Little things are important to little ones
Parents preparing to send little ones off to school warn their children about the big dangers: traffic, drugs, alcohol and evil strangers. Parents struggle with how to make the children alert for dangers without making them terrified of facing the world beyond their homes.
While these are valid worries, it is important to remember that children have other worries: "Will I be able to do what I'm supposed to do? Will the teacher think I'm stupid? Will the other kids think I'm stupid, or ugly or a nerd? Will I be yelled at or made fun of? Will anybody like me?"
All children feel insecure at times and need reassurance. Without this reassurance, insecurities can grow. It is easy for an adult to dismiss childish concerns by saying the child needs to learn how to deal with his or her own problems, but everybody, young and old, needs to know that somebody cares.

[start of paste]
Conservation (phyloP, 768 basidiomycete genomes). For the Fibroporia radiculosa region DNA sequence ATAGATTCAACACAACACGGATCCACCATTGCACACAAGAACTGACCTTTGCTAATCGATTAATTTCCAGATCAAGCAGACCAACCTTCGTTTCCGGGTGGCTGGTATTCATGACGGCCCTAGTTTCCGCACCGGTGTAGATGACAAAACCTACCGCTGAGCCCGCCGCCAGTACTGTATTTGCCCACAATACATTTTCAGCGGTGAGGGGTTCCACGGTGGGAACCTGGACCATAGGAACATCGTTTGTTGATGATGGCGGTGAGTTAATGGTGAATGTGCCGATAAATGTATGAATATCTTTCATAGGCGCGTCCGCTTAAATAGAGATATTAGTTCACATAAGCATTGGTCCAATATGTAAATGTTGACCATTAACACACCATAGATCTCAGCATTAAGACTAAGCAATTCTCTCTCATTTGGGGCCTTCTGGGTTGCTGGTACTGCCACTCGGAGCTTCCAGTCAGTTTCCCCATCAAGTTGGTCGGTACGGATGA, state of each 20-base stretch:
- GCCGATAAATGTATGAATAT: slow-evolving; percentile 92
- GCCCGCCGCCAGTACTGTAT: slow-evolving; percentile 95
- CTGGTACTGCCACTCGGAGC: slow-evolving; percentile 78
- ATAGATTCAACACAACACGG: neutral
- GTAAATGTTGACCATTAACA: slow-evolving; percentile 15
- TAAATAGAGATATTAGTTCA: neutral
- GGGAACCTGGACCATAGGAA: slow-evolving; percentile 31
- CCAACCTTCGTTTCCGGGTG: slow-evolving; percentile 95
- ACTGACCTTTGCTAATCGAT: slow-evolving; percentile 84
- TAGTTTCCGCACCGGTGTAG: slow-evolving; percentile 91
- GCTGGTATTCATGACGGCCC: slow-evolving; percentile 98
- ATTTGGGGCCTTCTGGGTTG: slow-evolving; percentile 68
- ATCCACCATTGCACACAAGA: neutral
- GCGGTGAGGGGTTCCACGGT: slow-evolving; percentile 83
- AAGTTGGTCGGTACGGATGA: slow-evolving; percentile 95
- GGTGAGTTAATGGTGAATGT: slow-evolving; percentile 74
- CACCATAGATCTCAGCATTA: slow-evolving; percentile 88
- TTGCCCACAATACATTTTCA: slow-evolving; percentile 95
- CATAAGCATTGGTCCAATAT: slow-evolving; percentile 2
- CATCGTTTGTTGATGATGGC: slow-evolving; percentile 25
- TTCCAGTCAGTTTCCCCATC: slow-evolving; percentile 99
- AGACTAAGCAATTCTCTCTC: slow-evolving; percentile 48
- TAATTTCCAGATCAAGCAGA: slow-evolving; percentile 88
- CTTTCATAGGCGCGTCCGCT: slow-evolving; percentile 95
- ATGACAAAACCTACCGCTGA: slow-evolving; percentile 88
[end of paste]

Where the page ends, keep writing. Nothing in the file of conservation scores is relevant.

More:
A young child should be encouraged to discuss his or her day, every day, with a parent, the good things, the bad things, what is amusing, what is confusing. A parent shouldn't feel compelled to come up with a solution to every problem a child has. After all, children really do need to work out their own small problems. What the child usually wants is not advice, but someone to simply listen and to care.
If a child is not comfortable discussing the small embarrassments of minor failures and rejections, the child is less likely to open up about the scary and humiliating results of peer coercion or adult abuse. If communication is not established in early childhood, there is little hope that there will be communication during the potentially rebellious adolescent years.